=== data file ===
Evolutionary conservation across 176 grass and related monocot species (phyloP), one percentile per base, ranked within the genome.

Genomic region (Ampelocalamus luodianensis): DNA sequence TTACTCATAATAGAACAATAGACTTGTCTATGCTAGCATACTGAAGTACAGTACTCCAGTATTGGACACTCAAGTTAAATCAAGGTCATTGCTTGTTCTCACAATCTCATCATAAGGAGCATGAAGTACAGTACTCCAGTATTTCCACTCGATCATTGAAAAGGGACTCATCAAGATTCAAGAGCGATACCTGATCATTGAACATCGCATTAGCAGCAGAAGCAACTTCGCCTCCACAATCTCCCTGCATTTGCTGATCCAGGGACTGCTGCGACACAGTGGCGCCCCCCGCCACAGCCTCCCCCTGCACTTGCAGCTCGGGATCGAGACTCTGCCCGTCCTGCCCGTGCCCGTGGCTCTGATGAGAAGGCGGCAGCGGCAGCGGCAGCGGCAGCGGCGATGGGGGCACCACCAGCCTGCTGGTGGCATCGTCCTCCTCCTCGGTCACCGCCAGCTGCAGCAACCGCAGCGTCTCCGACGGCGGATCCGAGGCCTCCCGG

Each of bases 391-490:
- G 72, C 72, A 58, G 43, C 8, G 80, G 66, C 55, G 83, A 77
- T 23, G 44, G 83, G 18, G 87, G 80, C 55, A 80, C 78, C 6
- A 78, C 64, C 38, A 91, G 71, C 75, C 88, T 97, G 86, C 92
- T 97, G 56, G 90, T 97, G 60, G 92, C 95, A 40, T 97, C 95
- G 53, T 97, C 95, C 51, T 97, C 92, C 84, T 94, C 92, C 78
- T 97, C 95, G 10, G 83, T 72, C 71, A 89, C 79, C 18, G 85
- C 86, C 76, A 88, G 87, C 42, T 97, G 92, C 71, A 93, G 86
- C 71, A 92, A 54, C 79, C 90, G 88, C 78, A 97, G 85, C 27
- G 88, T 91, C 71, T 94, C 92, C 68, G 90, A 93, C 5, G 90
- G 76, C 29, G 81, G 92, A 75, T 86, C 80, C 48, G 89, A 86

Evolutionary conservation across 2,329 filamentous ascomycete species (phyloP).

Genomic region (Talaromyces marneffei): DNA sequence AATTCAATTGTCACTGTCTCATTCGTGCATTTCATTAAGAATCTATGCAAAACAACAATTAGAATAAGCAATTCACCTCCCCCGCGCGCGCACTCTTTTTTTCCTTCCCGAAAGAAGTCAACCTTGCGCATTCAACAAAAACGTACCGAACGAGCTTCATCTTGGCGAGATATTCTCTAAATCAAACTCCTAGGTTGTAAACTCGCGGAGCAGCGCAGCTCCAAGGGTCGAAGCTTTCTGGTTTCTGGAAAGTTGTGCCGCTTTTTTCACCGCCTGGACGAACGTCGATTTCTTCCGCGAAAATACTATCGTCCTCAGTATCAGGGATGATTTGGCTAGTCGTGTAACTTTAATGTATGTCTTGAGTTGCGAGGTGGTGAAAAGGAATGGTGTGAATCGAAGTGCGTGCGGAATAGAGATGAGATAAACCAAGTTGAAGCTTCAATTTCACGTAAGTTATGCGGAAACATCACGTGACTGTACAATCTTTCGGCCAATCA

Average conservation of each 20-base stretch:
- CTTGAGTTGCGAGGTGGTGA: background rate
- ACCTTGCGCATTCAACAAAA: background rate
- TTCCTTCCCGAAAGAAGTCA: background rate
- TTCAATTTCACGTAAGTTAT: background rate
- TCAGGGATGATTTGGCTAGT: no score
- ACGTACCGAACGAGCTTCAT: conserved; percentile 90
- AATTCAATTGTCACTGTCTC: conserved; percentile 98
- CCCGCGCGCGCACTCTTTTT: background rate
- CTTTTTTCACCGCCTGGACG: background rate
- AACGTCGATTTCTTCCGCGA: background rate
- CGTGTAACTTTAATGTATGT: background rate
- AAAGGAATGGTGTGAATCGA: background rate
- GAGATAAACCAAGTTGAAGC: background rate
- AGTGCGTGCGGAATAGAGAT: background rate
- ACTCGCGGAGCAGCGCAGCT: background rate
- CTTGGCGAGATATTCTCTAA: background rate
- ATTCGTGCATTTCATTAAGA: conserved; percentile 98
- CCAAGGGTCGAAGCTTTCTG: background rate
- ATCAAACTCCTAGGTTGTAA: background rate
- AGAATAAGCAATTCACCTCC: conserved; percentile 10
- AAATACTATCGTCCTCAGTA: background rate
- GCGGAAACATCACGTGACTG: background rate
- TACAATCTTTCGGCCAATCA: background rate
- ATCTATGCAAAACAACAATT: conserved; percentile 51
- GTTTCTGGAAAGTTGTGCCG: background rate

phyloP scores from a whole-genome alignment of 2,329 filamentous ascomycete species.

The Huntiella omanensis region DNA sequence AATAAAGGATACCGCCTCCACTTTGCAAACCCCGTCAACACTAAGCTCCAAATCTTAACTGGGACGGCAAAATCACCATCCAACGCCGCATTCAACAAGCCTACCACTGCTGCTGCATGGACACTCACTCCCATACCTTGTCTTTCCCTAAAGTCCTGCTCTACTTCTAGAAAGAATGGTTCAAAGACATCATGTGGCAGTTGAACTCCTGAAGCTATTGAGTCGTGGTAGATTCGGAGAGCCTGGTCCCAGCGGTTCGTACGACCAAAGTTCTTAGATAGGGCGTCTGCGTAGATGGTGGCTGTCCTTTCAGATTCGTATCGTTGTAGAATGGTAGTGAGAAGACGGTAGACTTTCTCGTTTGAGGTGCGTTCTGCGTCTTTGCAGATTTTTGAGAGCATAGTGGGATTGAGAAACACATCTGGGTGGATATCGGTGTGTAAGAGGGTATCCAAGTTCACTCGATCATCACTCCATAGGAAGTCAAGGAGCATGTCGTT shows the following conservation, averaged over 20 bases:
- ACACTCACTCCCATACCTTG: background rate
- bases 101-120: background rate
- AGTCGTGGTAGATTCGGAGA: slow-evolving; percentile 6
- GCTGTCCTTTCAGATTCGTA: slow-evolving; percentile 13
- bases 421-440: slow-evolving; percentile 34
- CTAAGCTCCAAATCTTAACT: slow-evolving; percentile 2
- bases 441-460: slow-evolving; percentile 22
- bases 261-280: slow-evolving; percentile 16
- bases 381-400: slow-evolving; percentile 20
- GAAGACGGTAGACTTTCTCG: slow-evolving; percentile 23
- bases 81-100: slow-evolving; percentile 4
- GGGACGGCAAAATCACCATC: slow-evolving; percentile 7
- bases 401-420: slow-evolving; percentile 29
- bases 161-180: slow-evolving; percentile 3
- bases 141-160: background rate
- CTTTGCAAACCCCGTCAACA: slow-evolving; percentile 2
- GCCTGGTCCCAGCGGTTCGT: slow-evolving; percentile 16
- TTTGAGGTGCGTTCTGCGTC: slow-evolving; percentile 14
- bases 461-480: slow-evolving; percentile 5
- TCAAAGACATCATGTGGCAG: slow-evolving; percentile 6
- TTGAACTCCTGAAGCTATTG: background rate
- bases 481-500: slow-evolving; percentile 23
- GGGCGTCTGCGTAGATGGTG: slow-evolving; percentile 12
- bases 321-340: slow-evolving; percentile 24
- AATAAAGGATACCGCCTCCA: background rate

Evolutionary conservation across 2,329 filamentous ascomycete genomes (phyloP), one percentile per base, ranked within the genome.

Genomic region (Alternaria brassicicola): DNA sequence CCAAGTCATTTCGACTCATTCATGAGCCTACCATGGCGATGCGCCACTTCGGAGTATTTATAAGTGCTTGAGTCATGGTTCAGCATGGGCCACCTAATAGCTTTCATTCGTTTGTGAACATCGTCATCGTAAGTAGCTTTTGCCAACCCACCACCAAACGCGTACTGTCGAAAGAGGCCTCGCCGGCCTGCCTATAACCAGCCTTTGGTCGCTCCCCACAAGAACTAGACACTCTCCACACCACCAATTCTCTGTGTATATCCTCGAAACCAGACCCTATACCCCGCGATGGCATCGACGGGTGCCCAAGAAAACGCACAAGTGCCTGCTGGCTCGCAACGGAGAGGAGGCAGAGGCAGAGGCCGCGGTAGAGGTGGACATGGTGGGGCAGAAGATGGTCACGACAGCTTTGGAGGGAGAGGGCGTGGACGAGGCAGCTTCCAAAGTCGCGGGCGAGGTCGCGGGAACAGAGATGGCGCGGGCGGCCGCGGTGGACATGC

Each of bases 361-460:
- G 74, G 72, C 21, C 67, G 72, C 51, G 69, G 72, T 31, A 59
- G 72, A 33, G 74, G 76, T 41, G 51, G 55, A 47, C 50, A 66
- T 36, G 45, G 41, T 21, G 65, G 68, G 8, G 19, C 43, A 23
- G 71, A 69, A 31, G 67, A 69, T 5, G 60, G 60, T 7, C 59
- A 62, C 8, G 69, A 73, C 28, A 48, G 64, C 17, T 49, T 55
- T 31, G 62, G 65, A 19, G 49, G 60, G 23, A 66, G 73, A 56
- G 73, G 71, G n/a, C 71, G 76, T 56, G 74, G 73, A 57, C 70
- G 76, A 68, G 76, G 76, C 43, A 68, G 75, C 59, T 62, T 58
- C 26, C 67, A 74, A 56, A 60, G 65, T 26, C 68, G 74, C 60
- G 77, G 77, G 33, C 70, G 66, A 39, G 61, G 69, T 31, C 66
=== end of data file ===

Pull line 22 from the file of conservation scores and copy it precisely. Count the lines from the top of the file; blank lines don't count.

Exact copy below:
- ACGTACCGAACGAGCTTCAT: conserved; percentile 90